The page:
Review: Thriller: Too Close for Comfort by Niamh O’Connor
Transworld Ireland, €14.99, pbk, 368 pages
Available with free P&P on www.kennys.ie or by calling 091 709350
Detective Inspector Jo Birmingham has moved up the ranks swiftly. She's been approved for promotion to chief superintendent and in less that a week will command a division of her own.
That's why she's standing in a howling gale at the end of a remote muddy track in the Sally Gap in the Dublin Mountains watching the naked body of a woman being excavated from a hastily dug shallow grave.
The area is Ireland's most notorious body dump zone, the vanishing triangle, where a number of women have disappeared in the past. When the victim is identified as being solicitor Amanda Wells, who lived in an exclusive gated community in Templeogue called Nun's Cross, most of Jo's colleagues believe it is an open and shut case.
Derek Carpenter, a prime suspect in the old unsolved vanishing triangle cases also lives there. But Jo Birmingham is not so sure he's guilty. Her garda husband Dan, with whom she has a fragile relationship, was part of the original vanishing triangle investigation team, and ruled out Carpenter as a suspect.
Chief Superintendent Birmingham soon finds herself at loggerheads with colleague Alfie Taylor, an unreconstructed male chauvinist Guard and the man whose shoes she will fill.
With only a few days to go before retirement he wants to go out with a bang, and solving a big case like this one will enhance his earning potential in civilian life.
When Carpenter vanishes, his wife Liz, whose sister Ellen disappeared 20 years before, does everything she can to thwart Jo's investigation.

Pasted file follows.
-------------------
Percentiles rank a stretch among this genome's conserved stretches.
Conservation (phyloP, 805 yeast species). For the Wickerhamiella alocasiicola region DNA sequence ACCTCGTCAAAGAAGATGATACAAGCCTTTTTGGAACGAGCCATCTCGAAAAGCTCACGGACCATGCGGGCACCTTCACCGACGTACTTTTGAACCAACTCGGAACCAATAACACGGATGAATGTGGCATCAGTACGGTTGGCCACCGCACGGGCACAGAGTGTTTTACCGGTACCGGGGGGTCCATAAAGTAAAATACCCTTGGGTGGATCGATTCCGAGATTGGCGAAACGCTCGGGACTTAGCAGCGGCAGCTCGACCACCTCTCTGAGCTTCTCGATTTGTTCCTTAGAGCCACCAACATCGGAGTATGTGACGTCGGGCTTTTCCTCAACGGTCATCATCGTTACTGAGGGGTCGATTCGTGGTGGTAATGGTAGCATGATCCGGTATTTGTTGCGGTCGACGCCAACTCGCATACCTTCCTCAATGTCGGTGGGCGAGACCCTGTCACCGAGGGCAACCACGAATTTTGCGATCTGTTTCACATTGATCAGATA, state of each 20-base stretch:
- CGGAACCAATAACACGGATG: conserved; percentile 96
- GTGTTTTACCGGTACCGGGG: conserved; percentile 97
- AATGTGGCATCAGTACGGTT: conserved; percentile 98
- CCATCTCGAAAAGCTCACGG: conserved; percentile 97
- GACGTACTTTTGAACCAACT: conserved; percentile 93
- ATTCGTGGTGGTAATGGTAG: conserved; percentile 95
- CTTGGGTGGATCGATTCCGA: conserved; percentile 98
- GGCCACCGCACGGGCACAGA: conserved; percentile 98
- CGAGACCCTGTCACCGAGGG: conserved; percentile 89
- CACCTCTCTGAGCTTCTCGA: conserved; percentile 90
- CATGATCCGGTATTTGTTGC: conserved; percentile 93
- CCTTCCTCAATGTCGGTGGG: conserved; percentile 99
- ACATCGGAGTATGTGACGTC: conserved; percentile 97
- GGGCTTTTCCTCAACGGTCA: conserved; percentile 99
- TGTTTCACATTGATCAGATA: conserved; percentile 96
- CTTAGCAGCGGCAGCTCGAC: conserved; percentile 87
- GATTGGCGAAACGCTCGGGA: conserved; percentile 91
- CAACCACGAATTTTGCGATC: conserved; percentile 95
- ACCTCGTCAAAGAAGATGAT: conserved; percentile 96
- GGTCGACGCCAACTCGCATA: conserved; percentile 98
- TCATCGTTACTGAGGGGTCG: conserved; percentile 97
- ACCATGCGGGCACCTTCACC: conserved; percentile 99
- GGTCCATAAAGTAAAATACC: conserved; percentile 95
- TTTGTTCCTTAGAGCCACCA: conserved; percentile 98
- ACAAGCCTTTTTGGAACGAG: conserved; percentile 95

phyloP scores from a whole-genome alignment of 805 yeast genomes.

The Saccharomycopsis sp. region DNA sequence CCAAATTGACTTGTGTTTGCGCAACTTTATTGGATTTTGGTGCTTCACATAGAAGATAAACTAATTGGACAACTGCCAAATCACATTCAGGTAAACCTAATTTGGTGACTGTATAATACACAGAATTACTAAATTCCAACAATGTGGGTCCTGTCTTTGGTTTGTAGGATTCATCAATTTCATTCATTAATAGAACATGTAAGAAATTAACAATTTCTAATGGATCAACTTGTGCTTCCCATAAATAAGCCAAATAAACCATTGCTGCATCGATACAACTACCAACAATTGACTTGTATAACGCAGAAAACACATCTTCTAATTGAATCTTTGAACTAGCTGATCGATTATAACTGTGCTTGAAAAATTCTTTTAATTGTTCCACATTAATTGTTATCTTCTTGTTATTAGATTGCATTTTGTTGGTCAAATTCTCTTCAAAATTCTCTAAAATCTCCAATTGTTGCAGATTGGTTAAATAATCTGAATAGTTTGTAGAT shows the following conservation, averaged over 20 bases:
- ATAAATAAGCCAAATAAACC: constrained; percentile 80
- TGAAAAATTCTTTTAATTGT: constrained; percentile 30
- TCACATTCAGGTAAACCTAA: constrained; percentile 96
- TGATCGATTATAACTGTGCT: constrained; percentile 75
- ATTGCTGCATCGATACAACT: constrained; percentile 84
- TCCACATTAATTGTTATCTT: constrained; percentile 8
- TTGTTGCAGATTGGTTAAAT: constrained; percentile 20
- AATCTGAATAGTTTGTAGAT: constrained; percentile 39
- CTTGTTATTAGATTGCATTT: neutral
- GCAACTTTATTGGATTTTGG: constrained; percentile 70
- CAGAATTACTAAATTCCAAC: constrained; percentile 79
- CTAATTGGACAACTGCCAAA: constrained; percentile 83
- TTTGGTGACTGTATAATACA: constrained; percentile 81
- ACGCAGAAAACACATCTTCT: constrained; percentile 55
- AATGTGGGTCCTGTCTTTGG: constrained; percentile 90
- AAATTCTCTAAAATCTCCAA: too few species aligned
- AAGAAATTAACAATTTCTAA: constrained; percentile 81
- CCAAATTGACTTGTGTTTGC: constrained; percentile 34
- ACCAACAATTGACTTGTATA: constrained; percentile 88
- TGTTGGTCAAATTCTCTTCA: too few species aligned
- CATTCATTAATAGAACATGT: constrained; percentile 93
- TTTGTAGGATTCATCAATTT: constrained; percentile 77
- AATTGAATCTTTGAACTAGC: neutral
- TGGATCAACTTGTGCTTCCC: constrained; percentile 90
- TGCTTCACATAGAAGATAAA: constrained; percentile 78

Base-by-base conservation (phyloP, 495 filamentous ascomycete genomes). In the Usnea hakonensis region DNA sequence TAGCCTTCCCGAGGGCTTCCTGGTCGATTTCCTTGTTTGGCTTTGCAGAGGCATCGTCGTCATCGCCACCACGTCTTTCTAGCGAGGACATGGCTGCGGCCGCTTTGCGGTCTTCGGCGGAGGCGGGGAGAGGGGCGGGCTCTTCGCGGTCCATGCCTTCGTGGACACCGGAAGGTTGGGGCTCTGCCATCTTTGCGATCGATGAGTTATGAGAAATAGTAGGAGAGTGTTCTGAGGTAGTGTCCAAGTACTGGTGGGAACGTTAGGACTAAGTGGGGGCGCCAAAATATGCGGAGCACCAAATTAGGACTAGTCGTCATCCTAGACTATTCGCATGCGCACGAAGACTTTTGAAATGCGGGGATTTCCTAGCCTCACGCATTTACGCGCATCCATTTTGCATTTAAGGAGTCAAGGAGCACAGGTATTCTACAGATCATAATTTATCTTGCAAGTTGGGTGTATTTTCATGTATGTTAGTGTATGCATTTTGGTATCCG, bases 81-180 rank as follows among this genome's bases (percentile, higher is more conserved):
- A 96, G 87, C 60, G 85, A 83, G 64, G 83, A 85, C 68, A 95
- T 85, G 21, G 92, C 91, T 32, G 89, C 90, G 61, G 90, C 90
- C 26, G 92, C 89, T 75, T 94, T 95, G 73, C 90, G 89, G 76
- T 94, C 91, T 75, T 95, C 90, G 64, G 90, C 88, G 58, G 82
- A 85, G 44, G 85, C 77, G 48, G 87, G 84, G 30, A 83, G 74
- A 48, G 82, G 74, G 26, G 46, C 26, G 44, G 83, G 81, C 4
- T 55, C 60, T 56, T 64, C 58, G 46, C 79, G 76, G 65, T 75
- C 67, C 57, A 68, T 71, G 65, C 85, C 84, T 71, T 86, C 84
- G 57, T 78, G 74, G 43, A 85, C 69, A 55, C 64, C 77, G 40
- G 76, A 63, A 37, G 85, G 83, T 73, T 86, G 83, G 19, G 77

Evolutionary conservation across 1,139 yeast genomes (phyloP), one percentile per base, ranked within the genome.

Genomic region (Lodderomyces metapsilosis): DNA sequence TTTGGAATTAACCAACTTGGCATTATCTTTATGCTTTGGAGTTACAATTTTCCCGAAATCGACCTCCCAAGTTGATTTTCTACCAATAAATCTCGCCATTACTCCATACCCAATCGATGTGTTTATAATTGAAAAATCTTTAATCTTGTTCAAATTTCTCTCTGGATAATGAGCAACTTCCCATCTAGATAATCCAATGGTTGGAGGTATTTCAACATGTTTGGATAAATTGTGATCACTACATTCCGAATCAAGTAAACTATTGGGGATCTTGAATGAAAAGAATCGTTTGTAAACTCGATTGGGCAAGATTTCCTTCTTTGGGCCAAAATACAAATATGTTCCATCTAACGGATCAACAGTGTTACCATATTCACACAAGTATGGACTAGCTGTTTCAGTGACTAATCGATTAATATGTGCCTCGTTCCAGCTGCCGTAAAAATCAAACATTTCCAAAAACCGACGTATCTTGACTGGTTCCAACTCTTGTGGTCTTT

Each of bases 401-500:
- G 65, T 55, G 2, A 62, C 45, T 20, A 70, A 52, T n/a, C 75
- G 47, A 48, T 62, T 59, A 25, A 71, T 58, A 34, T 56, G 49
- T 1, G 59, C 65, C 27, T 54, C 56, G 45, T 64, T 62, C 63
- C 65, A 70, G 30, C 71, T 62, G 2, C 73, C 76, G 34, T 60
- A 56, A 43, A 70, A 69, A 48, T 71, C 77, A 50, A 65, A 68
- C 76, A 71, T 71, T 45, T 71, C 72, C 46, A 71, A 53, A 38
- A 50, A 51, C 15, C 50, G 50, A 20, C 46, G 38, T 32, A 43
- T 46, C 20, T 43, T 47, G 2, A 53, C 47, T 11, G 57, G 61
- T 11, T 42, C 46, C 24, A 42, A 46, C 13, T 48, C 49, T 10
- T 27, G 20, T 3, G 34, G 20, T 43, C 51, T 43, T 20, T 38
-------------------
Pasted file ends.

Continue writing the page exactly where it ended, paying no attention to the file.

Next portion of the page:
She will do anything to protect her brilliant but borderline autistic son from learning what she fears his father's secret may be.
What's more, Jo soon discovers that most of the residents of Nun's Cross have secrets they would rather not come to the attention of the Guards.
This is Niamh O'Connor's third book featuring Jo Birmingham. Her debut, If I Never See You Again, was a bestseller here and in the UK, and the follow-up, Taken, was the number two bestseller here last year. Besides being a prolific author of true crime books, O'Connor is the Sunday World newspaper's Crime Correspondent, so Too Close For Comfort is packed with authentic detail of police procedure and criminal behaviour.
There is also more than a nod to real life cases of Ireland's vanished women and to the News of the World hacking scandal in Britain in it, and O'Connor has also peppered her tale with a satisfying number of red herrings and terrific plot twists as her tale gathers pace.